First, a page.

What is genetic diversity?

How is diversity created? In the process of inheritance, nucleotides (although not always whole genes) are shuffled and recombined to form new combinations that are different than the parents. Every individual is a unique combination of alleles from its parents (unless it has been clonally propagated from just one parent; see box on cloning).

In addition, other events can create new variation in the DNA sequences. Mutations are changes to one or more nucleotides in the DNA sequence. They are caused by mutagens such as radiation (including ultraviolet radiation from the sun) or chemicals, or simply by mistakes during DNA replication. Mutations in somatic cells (nonreproductive cells) can cause problems, such as cancer, in an organism but are not heritable. Mutations in reproductive cells (gametes) are inherited by the progeny. These changes in the DNA sequence can be beneficial, detrimental (more often), or neutral. If they are beneficial they are more likely to be passed on to new generations, creating new genetic variation in the population.

Genetic diversity is important because it helps maintain the health of a population, by including alleles that may be valuable in resisting diseases, pests and other stresses. Maintaining diversity gives the population a buffer against change, providing the flexibility to adapt. If the environment changes, a population that has a higher variability of alleles will be better able to evolve to adapt to the new environment. In extreme situations (e.g. drought, disease epidemics) diversity could even mean the survival of the population.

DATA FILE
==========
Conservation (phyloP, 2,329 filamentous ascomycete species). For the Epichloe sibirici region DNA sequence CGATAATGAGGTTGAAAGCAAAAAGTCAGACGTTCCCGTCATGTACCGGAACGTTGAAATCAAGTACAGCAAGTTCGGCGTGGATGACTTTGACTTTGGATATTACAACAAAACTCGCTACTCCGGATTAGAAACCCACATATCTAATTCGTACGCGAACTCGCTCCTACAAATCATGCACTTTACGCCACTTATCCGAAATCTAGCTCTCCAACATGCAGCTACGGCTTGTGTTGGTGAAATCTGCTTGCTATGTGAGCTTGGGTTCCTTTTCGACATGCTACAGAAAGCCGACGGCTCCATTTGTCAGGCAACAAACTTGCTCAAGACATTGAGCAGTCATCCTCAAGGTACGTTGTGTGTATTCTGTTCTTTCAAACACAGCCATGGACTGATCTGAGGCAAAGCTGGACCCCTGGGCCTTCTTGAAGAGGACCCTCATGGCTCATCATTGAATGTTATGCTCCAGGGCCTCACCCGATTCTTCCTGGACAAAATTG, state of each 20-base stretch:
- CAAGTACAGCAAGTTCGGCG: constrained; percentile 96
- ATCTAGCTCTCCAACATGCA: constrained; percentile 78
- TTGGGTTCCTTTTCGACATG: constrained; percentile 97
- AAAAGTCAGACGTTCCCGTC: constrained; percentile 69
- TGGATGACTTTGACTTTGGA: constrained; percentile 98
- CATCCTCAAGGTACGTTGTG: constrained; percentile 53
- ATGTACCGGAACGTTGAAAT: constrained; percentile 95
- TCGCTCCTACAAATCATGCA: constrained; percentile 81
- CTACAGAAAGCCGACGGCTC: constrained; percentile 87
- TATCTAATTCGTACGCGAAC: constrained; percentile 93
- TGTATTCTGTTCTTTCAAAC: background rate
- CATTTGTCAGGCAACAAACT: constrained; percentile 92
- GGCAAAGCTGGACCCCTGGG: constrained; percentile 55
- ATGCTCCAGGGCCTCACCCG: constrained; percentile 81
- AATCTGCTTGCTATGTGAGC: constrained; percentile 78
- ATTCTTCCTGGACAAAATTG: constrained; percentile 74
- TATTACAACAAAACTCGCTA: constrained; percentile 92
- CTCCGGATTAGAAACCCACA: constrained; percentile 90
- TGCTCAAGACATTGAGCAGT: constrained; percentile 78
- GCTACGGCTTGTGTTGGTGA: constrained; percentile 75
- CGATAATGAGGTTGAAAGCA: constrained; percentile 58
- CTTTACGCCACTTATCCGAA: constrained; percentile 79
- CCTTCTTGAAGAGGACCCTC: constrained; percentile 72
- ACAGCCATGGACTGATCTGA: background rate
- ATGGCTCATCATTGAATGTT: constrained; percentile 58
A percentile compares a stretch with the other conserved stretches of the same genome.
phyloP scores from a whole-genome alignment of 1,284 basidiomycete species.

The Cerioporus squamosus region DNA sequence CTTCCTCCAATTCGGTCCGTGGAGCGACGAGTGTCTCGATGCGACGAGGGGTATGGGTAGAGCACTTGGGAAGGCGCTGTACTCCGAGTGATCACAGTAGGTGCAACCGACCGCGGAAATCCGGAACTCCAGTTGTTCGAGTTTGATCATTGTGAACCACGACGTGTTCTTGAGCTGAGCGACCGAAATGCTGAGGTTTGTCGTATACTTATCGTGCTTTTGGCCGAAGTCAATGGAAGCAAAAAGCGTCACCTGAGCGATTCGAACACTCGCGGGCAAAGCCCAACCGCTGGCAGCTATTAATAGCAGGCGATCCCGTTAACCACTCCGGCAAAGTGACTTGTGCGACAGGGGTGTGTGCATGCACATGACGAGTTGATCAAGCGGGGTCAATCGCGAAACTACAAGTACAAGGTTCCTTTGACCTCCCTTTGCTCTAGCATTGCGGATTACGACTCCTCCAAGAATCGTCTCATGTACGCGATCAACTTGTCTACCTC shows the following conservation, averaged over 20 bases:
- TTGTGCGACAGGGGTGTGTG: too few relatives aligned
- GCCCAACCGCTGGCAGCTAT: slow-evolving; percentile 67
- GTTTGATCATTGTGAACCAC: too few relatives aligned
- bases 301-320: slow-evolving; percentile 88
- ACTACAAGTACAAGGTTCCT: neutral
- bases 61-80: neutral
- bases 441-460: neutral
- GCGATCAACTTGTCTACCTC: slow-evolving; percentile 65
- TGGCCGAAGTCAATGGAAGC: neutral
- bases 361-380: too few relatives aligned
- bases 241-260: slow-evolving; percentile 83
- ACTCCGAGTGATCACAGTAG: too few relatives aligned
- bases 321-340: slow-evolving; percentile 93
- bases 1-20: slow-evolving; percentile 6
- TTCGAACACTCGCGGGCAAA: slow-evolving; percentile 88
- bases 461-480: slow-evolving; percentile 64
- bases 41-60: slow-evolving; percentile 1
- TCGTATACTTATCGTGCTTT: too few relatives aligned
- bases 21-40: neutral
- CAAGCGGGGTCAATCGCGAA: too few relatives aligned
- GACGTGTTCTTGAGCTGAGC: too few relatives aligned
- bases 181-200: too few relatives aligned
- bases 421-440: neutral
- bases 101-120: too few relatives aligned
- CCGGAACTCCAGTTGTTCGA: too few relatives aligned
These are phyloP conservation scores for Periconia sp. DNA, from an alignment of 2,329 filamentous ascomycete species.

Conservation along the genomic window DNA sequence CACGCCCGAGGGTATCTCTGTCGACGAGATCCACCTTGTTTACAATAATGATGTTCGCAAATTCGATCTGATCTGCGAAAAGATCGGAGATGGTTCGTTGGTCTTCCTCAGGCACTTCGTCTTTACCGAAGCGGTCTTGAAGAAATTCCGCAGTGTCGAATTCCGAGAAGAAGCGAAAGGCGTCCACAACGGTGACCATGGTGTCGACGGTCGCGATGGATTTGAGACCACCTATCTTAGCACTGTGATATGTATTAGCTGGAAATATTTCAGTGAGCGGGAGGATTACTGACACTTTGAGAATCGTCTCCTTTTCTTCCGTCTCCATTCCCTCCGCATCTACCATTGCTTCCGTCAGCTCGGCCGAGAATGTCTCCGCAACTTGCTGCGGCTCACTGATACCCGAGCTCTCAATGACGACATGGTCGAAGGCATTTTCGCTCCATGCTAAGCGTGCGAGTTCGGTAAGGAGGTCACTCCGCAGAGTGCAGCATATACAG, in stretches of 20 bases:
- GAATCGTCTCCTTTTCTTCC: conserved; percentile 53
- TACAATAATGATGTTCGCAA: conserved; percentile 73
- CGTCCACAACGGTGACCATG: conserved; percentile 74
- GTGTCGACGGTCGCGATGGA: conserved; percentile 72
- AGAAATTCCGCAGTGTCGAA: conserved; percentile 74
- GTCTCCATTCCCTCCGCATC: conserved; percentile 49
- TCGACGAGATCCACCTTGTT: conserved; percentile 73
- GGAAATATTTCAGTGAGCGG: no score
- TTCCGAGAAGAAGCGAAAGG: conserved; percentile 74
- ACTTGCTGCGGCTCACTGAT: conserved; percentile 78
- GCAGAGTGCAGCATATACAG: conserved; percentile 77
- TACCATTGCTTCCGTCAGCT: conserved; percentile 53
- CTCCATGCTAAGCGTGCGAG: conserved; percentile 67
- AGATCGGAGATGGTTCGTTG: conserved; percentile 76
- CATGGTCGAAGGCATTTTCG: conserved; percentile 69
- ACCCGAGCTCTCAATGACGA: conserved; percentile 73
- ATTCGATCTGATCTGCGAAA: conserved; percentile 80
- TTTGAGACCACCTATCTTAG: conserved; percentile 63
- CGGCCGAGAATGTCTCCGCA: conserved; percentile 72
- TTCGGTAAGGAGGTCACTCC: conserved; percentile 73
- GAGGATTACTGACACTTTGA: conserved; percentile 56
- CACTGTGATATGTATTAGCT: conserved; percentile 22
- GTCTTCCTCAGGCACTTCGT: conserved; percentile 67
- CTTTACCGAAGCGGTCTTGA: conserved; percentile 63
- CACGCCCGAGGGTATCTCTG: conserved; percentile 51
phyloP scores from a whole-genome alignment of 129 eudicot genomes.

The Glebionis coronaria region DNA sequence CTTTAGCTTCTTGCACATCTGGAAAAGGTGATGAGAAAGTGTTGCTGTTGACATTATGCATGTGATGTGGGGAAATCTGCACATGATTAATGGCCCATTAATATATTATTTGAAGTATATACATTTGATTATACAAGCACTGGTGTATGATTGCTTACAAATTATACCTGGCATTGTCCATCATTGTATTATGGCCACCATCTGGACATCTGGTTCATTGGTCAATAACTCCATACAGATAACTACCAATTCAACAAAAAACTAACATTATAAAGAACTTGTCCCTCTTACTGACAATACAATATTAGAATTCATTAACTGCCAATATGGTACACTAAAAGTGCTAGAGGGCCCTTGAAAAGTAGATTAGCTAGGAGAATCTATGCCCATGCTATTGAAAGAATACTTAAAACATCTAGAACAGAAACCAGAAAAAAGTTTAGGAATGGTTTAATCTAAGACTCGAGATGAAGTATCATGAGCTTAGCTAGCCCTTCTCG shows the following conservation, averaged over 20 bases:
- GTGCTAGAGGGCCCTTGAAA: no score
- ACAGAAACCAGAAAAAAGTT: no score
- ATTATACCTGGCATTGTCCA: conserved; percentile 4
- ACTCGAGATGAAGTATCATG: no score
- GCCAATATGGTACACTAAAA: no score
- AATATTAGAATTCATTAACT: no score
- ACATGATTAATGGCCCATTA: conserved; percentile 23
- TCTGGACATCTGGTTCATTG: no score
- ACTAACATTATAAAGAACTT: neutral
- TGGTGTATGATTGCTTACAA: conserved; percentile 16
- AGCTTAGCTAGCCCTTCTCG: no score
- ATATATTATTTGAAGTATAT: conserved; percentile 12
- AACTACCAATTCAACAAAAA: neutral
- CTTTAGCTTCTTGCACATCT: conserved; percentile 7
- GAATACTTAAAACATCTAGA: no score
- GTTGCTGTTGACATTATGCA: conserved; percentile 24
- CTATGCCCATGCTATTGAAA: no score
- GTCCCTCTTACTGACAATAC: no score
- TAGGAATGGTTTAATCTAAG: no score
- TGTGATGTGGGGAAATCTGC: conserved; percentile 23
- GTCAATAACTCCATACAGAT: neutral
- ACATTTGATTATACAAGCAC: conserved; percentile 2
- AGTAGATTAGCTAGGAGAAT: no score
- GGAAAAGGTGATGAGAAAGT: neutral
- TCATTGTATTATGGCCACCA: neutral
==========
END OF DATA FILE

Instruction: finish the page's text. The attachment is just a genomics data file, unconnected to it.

Unfortunately, the process of domestication tends to decrease the genetic diversity of selected crop species, due in part to the genetic bottleneck imposed when only a few plants are selected and propagated. In addition, consumers tend to prefer uniformity – think of the rows of perfectly round, red apples we see in the supermarket. In nature, this is not a healthy situation. If anything unusual happens, such as a disease or environmental condition (e.g., a drought), there might not be any plants in the population that carry genes for responding to this new threat.